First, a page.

Former Lostprophets stars would have killed frontman Ian Watkins if they had realised he was a child molester. Watkins, 36, was convicted of a catalogue of sickening abuse last year (13), including the attempted rape of a baby, and he was sentenced to 35 years behind bars for his crimes.
His bandmates initially hoped the allegations were "all a mistake", but they were horrified when Watkins pleaded guilty, and now they have insisted they would have reacted violently if they had known about the singer's abuse before he was arrested.
Guitarist Lee Gaze tells BBC Newsbeat, "How could you know? How would you know? Who would disclose such a thing to five people who have eight children? You just wouldn't because they would be killed on the spot."
He went on to add that the rest of the band had grown so distant from Watkins that he believes they would have split up regardless of the abuse case, adding, "He was doing his own thing. That just grew worse over the years, the more he was using drugs. He could be in the same city as me and I wouldn't hang out with him, even if we weren't playing shows."
Lostprophets split in the aftermath of Watkins' arrest, and the five remaining bandmates - Gaze, Mike Lewis, Stuart Richardson, Jamie Oliver and Luke Johnson - formed a new group, No Devotion.
Former Lostprophets star Stuart Richardson smashed a platinum record to pieces in anger at frontman Ian Watkins' sickening child sex offences. Watkins was convicted of a number of shocking abuse charges, including the attempted rape of a baby, last year (13). He was sentenced to 35 years behind bars and the band, which formed in Wales in 1997, split shortly after.
Now members Richardson and Lee Gaze have spoken out about their shock and disgust for their disgraced ex-bandmate and the music they made with him.
Speaking to Britain's The Guardian, bassist Richardson explained how he believes their music has been tarnished by Watkins' actions, and he recently vented his fury by smashing an award he received for sales of their hit third album Liberation Transmission.
He says, "I don't know how his badness can't cancel out our music. We had platinum records in our houses, awards. I smashed Liberation Transmission the other day. The rest are in the garage and they'll probably never come out again."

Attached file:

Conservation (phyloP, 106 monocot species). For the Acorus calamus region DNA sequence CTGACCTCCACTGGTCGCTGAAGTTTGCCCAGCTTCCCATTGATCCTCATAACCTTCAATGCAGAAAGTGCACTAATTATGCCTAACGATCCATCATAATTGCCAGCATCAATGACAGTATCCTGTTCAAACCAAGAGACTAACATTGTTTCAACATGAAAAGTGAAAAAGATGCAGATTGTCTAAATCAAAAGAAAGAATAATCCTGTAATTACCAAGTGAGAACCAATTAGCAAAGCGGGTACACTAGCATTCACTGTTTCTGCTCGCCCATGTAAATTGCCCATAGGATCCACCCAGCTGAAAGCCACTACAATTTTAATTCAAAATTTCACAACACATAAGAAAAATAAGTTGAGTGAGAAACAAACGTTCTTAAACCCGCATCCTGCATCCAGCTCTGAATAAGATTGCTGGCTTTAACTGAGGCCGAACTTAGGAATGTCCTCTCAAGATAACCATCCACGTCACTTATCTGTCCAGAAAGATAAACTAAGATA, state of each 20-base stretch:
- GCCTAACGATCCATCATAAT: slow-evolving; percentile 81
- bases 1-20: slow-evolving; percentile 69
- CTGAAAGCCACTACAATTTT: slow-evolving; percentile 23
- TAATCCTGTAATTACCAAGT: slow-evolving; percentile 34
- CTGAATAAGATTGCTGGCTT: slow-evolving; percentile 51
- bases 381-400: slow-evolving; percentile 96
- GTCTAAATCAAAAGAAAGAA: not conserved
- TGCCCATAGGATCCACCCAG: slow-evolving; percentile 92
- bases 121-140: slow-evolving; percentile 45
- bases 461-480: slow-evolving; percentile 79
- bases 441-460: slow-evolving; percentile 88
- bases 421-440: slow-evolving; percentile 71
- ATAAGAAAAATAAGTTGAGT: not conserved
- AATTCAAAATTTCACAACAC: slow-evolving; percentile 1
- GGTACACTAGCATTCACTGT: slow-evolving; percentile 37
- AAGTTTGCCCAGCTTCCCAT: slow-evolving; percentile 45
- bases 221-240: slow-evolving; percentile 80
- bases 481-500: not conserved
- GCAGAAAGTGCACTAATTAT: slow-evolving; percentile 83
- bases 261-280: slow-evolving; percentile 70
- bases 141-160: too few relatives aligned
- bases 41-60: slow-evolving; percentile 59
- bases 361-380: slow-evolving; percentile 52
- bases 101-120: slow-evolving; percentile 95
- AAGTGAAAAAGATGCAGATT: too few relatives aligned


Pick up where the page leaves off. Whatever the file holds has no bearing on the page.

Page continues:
Glaze adds that he will never be able to listen to their material from that time again: "I can't. It's tainted, because he was the voice of the band, and it was his lyrics."
They also reveal how they confronted Watkins in 2012 when his drug taking got out of hand. Glaze adds, "We had an intervention with him to get him off coke, and he denied he was doing it, and then a year later he was addicted to crystal meth. The gigs in 2012 were awful - on tour, he was barely functioning; he'd miss cues for songs and wasn't interacting with (the) audience. He really didn't spend much time with us. I'm quite a loner, anyway, and we weren't close... We were operating on a fractured basis, where we would only get together to do our job."
The pair has since formed a new band, Lost Devotion, with other ex-Lostprophets rockers Mike Lewis, Jamie Oliver and Luke Johnson. Former Thursday star Geoff Rickly is acting as frontman.
The former stars of defunct Welsh rock group Lostprophets have returned to the spotlight as No Devotion to release a new single on Tuesday (01Jul14). The Streets of Nowhere hitmakers split in October (13) shortly before their frontman Ian Watkins pleaded guilty to a string of sickening sex offences, including the attempted rape of a baby.
The singer was jailed for 35 years, and his former bandmates - Lee Gaze, Mike Lewis, Stuart Richardson, Jamie Oliver and Luke Johnson - have gone on to form a new group without him.
They returned as No Devotion, fronted by former Thursday star Geoff Rickly, and released their debut single, Stay, on Tuesday. They plan to head out on tour later this month (Jul14).
Disgraced rocker Ian Watkins' former bandmates in Lostprophets never want to speak to their frontman again after he was convicted of a series of child sex offences at the end of last year (13). Guitarists Lee Gaze and Mike Lewis have labelled the singer's depravity "unbelievable" in a new interview.